While Camtasia Studio gives you many transition types to choose from, my guidance is to NOT attempt to use them all. In fact, there are typically only two transition types that I think are appropriate to use 80% of the time. These are: the Fade Through Black transition and the Fade transition. (You’ll may also see me occasionally also use the Cube transition to communicate the transition to a new scene.)
Although you’ll learn more details about audio dynamics, microphone recommendations and enhancing audio by processing and filtering via free third-party software, in this training video, you’ll learn about some of the built-in audio effects you can apply within your Camtasia Studio project. Most of the audio features can only be applied to an entire clip — or to a clip segment after splitting the larger clip. However, pay attention to the use of “audio points” that allow you to add audio keyframes that allow you to change audio volume in the middle of a clip without splitting it.
A brand new feature in Camtasia Studio version 8 is the Grouping feature. The Grouping feature allows you to link two or more media clips into a single “bundle.” The media clips can be of different types. For example, you can group an image, a callout, a video and an audio clip together in order to create a custom title graphic for all your presentations. Once grouped, you can apply effects to the grouped clips just as you would any other clip.
New in Camtasia Studio version 8.1 which came out in June 2013. This feature is huge in the ability it gives you to combine 2 or more contiguous clips into one. Not to be confused with grouping, the main benefits of stitching is in the ability it gives you to define animations or other visual properties one one clip and have it carry over to the next clip.
1:01 - Setting up the test scenario.
4:00 - Shows the "old way" of applying an animation (like a Zoom effect) across clips.
6:30 - In contrast to the "old way," this segment shows how to apply stitching and the huge benefits it now gives you over the "old way."
New in Camtasia Studio version 8.1 (June 2013) is now the ability for you to copy and paste visual properties from a single frame in one clip and apply it to another clip. This is another huge productivity step because it can save you a lot of time when you need to make another clip "behave" (zoom level, rotation, position, opacity, etc.) exactly like another clip in the timeline.
0:00 - Copy / Paste Visual Properties.
2:35 - Copy / Paste an animation from one clip to another clip.
Also huge in Camtasia Studio version 8.1 (June 2013) is the highly requested "green screen" (a.k.a., "chroma key") effect. This feature typically performs the effect by allowing you to define a specific color to remove from your video. Camtasia leaves a transparency where the color is removed, thereby allowing an underlying image to show through where the removed color used to be.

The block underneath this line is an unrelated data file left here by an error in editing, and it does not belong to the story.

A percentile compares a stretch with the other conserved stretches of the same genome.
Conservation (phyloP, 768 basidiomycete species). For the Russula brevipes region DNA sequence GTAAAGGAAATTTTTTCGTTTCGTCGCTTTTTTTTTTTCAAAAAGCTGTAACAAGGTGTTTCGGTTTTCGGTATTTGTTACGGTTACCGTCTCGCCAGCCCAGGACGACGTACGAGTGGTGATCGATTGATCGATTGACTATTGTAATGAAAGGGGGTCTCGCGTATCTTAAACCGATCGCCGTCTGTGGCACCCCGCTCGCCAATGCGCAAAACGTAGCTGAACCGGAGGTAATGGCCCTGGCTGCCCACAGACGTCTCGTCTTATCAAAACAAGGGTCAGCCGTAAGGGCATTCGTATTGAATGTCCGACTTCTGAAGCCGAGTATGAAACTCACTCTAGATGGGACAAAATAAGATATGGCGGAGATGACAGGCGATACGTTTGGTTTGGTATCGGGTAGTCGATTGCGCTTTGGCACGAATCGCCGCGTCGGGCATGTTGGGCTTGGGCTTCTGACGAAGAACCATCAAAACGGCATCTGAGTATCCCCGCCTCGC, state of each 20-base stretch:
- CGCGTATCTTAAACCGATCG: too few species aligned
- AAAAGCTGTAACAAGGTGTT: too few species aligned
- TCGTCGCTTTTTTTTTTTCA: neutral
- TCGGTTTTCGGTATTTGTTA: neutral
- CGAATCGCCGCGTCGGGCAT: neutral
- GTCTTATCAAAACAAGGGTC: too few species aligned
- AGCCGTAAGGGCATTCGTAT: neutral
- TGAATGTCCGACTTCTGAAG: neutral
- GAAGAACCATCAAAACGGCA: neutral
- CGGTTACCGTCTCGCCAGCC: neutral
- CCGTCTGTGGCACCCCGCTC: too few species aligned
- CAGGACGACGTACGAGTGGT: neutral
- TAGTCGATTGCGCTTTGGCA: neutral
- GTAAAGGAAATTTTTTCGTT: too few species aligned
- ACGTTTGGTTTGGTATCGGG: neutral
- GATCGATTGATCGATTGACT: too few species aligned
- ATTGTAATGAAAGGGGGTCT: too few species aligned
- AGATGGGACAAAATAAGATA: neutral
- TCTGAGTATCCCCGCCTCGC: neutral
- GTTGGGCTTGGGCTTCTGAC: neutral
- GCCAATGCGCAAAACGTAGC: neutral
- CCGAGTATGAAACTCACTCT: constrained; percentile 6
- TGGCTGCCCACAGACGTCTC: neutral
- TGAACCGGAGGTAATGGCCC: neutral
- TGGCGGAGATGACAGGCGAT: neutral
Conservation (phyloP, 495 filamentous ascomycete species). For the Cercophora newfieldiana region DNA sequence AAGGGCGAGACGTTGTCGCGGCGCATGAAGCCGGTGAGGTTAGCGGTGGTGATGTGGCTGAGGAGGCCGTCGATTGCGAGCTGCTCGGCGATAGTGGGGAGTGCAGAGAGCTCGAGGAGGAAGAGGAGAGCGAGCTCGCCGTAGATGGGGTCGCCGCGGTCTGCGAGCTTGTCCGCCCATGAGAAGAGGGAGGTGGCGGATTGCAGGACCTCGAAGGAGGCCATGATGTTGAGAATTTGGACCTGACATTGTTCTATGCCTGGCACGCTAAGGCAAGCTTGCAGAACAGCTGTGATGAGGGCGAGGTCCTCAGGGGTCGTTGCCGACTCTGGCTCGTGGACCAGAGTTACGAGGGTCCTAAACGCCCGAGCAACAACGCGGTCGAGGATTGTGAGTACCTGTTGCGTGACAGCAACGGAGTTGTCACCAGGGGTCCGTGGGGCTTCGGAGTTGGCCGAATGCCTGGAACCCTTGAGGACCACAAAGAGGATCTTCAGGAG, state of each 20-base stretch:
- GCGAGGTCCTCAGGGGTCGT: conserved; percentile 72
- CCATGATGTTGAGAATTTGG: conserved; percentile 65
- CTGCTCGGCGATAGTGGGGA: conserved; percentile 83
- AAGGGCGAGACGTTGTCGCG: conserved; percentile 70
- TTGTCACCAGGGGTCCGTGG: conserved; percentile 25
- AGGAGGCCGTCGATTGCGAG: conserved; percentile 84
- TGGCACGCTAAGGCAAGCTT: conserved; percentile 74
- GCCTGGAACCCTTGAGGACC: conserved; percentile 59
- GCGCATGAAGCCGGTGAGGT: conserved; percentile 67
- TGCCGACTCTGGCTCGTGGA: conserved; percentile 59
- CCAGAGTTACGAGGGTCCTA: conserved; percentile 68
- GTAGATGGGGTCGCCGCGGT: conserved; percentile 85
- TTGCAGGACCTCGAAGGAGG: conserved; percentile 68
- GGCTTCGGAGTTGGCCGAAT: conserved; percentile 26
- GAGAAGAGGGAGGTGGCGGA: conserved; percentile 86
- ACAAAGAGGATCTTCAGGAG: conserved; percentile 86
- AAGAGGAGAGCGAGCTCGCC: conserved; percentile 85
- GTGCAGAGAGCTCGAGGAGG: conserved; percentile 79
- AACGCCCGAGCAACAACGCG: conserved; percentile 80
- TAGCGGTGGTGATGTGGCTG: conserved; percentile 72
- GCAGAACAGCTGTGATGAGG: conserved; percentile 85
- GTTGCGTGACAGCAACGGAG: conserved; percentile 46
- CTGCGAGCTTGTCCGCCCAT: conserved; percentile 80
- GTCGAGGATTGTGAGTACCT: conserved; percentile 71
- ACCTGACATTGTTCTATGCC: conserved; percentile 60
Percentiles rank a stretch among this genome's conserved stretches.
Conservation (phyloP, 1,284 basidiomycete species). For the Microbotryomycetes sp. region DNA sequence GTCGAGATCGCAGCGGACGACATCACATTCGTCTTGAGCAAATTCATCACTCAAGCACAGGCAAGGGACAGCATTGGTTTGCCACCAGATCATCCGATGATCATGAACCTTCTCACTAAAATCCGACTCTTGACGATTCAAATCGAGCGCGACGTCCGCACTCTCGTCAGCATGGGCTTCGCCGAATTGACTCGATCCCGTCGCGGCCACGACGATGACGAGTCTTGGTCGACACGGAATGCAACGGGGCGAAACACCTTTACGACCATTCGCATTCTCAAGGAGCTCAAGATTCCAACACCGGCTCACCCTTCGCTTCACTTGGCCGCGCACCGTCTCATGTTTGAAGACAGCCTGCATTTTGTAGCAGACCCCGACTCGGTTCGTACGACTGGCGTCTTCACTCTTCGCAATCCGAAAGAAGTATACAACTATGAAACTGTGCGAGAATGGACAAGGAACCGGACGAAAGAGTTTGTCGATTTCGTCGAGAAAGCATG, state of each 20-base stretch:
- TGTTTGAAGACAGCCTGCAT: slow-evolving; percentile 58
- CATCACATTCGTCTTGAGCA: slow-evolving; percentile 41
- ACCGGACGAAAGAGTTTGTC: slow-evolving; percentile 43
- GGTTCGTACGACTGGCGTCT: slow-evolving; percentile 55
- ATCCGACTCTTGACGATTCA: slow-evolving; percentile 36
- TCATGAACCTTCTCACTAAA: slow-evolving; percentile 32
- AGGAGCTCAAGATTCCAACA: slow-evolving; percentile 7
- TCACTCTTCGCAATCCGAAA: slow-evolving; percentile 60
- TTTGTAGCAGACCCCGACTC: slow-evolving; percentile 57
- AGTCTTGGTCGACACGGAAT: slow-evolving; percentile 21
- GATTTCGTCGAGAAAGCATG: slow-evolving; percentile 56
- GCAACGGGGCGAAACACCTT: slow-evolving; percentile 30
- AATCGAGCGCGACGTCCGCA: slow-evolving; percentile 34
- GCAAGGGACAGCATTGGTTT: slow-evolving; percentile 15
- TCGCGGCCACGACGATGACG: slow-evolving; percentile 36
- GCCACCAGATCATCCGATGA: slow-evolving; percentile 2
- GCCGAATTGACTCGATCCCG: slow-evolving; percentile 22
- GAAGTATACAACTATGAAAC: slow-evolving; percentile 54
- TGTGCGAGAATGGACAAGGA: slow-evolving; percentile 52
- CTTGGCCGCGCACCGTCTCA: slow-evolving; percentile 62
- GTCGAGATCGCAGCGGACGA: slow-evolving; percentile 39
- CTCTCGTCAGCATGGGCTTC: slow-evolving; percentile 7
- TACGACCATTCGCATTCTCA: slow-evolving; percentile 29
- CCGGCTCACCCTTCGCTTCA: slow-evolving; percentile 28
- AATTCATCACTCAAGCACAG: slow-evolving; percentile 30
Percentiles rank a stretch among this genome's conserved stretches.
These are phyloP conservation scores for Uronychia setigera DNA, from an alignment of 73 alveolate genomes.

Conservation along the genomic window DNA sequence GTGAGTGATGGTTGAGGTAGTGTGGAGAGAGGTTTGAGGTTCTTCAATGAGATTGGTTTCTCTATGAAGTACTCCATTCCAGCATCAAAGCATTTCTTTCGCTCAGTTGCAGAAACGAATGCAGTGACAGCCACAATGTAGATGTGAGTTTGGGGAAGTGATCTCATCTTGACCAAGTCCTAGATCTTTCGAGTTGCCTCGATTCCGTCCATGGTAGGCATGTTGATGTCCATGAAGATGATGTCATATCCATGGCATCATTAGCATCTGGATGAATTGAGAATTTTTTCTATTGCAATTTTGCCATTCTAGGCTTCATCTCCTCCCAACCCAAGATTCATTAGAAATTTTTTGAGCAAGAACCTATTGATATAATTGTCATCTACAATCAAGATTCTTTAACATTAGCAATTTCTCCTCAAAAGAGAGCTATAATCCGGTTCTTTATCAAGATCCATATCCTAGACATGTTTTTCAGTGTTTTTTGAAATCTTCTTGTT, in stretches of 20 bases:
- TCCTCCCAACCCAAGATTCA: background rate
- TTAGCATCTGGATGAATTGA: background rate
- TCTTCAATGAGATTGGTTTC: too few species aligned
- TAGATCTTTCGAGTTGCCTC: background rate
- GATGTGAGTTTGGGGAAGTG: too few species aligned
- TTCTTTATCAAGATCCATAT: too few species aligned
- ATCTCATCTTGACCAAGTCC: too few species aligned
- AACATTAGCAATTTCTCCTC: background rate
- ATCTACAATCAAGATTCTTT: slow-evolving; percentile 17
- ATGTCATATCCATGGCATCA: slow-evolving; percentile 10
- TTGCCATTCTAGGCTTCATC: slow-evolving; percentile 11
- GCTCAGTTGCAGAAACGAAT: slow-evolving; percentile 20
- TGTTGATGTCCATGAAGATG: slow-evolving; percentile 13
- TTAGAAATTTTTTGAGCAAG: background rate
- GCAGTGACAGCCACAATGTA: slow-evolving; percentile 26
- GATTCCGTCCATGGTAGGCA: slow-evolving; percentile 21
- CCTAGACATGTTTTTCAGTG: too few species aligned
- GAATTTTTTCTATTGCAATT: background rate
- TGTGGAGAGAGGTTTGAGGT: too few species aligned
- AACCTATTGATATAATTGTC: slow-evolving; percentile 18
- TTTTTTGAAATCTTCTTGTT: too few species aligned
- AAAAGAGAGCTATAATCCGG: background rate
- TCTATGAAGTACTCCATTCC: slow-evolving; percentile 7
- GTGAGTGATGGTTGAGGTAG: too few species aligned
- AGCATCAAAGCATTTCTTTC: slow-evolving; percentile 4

The most important thing to consider when attempting to implement a green screen effect is to make sure that you have sufficient / even lighting shining ON the green screen itself. (That is, in addition to the key-lighting and fill-lighting on the subject him-/herself.) Pulling off a proper green screen effect is lighting intensive!
1:00 - Why I think the green screen effect is somewhat overrated.
2:30 - Lighting considerations to effectively pull-off a green screen effect.
4:15 - How Camtasia (and other video editors) treat shaded areas on your green screen. (For all practical purposes, shaded areas are treated as a different color!)
5:10 - Implementing the the actual green screen effect.
12:00 - Group the clips you used in your green screen effect in order to create a picture-in-picture effect.
This is the training video topic in which you’ll learn about the settings to pay attention to in Camtasia Studio so that you can get the widest possible viewership of your screencast video presentations. There are different video formats that get bantered around a lot.
The lingo can be quite dizzying with terms like: MOV, MP4, WMV, AVI, MPEG being bandied about. Add to that the choices that have to be made about video dimensions and video hosting options, and you have an environment that’s ripe for confusion. In this video, I’ll show you the settings that I focus on 98% of the time. If you follow the steps I share in this training video, you’ll be able to produce your videos in a way that maximizes your viewership while minimizing production issues.
The history of aspect ratio
In this lecture, you also learned some of the practical considerations for publishing dimensions and aspect ratios. In case you want to dig a little deeper on the evolution of aspect ratios, this video provides some historical depth.